Prognosis vs. Outcome
The researchers found that patients with tumors expressing the CD95L protein had a worse prognosis than patients with tumors that did not express CD95L. However, CD95L-expressing tumors responded better to the APG101 combination treatment, with an overall survival of 11.5 months for these patients, compared to 8.2 months for patients without an active form of the protein.

?This also implies that CD95L would be one of the first predictive markers in neuro-oncology, which may help to define patients with glioblastoma deriving benefit from the new therapeutic strategy,? Wick will say. ?At present, there is paucity of predictive markers that tell us how to treat patients in the glioma field.?

Prof Wick and his colleagues are continuing their research: ?We still need to improve our understanding of how APG101 is acting. We also envisage testing new combinations of APG101 and radiotherapy plus temozolomide, a chemotherapy drug used for treating glioblastoma. There is a need to explore the mode of action as well as the mode of acquired resistance to the compound in patients,? he concluded.

Tolerability and safety profile
APG101 has an excellent tolerability profile. In a randomized, double-blind, placebo-controlled phase I study in 34 healthy volunteers, even the highest dose of 20 mg/kg body weight was very well tolerated and no anti-drug antibodies against APG101 were detected. The half-life of APG101 was approximately 12 days. Preclinical toxicological long-term studies with doses of up to 100 mg/kg body weight twice per week further underline the safety profile/

President of ECCO – the European Cancer Organization, Professor Cornelis van de Velde, commented: ?Although these are preliminary results, they are very interesting because glioblastoma is such a fast-growing tumour and there are so few available treatment options for these patients. An improvement in the percentage of patients surviving for six months after being treated with the combination of radiotherapy and APG101 is significant. Furthermore, the discovery that CD95L is likely to be a predictive marker for patient response may help us to target treatments more effectively. The findings presented today are a further advance along the difficult path of finding a successful way to treat this aggressive cancer.?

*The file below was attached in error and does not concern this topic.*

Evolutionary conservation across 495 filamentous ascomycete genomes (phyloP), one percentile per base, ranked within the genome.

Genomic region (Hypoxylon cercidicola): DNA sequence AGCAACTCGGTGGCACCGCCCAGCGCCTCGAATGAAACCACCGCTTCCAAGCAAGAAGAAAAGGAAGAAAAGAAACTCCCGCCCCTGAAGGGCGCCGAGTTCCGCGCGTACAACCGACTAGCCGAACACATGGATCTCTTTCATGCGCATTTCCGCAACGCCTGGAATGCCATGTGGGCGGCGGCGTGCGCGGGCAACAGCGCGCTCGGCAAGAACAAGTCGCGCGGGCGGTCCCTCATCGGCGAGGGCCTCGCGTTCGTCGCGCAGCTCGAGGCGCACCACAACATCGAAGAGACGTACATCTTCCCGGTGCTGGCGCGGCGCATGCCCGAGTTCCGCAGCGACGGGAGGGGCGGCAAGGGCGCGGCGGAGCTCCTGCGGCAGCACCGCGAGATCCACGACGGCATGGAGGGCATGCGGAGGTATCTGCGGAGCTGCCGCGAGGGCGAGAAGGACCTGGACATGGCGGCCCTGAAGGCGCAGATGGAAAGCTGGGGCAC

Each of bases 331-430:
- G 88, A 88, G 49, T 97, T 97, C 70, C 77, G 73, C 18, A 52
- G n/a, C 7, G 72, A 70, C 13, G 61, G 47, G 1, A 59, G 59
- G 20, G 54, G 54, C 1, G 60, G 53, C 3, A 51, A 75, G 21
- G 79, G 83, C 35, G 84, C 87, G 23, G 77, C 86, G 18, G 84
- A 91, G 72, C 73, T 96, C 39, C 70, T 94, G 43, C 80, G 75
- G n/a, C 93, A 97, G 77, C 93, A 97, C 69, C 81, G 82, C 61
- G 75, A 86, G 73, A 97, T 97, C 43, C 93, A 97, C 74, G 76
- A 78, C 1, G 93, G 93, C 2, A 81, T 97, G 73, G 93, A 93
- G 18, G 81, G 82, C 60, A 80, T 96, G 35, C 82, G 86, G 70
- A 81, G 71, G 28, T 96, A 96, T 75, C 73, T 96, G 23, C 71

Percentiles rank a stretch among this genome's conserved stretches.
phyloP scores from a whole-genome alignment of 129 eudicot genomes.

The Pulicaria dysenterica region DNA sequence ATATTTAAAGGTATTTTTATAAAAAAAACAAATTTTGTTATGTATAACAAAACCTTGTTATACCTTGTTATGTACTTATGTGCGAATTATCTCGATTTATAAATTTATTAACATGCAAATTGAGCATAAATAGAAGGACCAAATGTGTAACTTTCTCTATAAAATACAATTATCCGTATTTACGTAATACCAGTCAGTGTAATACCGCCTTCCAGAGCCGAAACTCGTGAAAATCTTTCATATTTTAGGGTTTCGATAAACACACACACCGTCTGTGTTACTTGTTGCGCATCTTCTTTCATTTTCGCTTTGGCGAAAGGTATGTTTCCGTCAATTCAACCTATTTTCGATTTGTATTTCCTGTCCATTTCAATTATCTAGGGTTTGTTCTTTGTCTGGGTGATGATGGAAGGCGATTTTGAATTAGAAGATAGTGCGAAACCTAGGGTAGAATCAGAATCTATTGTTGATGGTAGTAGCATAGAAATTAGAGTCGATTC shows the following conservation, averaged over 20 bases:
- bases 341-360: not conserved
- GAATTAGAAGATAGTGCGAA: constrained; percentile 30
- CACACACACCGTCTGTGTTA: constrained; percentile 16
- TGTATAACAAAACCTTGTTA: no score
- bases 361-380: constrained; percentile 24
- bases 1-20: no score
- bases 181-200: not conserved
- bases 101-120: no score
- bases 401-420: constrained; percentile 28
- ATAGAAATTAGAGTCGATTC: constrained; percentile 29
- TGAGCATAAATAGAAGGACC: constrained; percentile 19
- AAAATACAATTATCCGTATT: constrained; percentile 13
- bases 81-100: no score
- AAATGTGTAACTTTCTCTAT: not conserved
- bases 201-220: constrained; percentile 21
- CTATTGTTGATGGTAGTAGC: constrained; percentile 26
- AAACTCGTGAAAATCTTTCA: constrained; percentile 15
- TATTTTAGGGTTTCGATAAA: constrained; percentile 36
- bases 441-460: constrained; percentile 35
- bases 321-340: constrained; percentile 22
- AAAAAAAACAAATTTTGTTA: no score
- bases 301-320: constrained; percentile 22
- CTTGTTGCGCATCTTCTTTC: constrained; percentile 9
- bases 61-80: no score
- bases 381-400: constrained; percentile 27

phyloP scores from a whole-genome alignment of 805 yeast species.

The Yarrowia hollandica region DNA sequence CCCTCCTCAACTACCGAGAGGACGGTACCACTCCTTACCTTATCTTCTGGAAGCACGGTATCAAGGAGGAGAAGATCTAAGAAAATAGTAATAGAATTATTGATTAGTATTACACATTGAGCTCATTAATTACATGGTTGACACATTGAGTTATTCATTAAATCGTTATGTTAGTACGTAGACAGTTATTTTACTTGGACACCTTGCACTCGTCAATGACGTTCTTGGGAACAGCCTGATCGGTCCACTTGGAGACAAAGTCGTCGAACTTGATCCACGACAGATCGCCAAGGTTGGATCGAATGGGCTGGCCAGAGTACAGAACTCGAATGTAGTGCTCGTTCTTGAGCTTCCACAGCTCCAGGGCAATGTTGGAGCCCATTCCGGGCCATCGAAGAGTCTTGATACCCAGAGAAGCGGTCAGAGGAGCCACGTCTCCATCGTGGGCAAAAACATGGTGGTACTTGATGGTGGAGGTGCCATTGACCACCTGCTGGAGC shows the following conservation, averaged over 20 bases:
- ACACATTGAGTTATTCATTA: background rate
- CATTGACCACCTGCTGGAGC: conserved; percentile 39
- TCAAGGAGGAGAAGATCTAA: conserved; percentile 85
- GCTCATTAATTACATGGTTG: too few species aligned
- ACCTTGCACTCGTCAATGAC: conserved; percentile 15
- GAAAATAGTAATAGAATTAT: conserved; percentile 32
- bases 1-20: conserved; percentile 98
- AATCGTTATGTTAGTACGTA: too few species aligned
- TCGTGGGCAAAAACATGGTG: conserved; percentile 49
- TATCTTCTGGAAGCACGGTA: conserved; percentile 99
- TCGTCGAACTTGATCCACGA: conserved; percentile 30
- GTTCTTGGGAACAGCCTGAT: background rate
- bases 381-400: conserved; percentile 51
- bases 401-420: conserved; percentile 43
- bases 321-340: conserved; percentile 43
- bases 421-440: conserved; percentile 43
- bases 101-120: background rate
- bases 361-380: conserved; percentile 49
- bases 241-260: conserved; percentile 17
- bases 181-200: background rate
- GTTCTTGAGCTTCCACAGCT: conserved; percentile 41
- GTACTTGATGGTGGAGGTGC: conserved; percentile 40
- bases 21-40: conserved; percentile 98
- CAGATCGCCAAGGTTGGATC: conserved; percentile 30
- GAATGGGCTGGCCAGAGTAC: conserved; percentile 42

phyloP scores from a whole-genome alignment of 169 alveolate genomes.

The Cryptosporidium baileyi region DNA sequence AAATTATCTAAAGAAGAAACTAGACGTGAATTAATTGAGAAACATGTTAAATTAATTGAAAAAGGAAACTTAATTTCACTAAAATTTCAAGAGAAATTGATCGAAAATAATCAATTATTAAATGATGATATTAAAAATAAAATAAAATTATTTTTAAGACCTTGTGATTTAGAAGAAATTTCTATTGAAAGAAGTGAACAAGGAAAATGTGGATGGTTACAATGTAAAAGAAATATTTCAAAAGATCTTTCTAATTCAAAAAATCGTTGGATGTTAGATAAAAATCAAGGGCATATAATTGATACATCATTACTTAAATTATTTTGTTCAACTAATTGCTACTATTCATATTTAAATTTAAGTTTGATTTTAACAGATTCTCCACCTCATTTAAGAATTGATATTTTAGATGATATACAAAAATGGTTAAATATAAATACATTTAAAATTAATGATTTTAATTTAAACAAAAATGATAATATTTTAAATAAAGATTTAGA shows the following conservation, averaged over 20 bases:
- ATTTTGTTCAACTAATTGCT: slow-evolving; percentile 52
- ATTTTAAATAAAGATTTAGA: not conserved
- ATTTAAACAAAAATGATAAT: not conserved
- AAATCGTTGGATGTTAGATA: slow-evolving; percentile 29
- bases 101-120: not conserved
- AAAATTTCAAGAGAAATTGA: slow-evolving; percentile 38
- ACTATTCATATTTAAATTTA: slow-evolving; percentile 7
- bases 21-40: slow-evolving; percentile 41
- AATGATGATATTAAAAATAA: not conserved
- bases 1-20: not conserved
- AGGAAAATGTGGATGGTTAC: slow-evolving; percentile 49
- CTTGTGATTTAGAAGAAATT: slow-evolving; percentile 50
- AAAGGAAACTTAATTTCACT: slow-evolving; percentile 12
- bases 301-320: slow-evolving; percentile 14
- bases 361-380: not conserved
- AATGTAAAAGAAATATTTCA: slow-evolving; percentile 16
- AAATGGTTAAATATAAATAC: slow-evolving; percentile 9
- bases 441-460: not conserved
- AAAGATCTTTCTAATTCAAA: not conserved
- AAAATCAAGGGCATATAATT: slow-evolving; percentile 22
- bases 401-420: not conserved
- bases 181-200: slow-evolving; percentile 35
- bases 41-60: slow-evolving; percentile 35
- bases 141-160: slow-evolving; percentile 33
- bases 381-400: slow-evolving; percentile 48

Abstract no: 3304?A phase II, randomized, open-label, multi-center study of weekly APG101 + reirradiation versus reirradiation in the treatment of patients with recurrent glioblastoma?. Central Nervous System proffered papers session, 09.00 hrs CEST, Monday 30 September, Hall 5.1.

For more information:
[1] The 2013 European Cancer Congress is the 17th congress of the European CanCer Organisation (ECCO), the 38th congress of the European Society for Medical Oncology (ESMO) and the 32nd congress of European Society for Therapeutic Radiology and Oncology (ESTRO).
[2] Patients with recurrent glioblastomas after prior standard radiochemotherapy with temozolomide were considered for re-irradiation provided they had a tumour diameter of 1-4 cm and time since the end of prior radiotherapy was at least eight months.
[3] This study was sponsored by, Apogenix GmbH in Heidelberg, Germany,the company developing APG101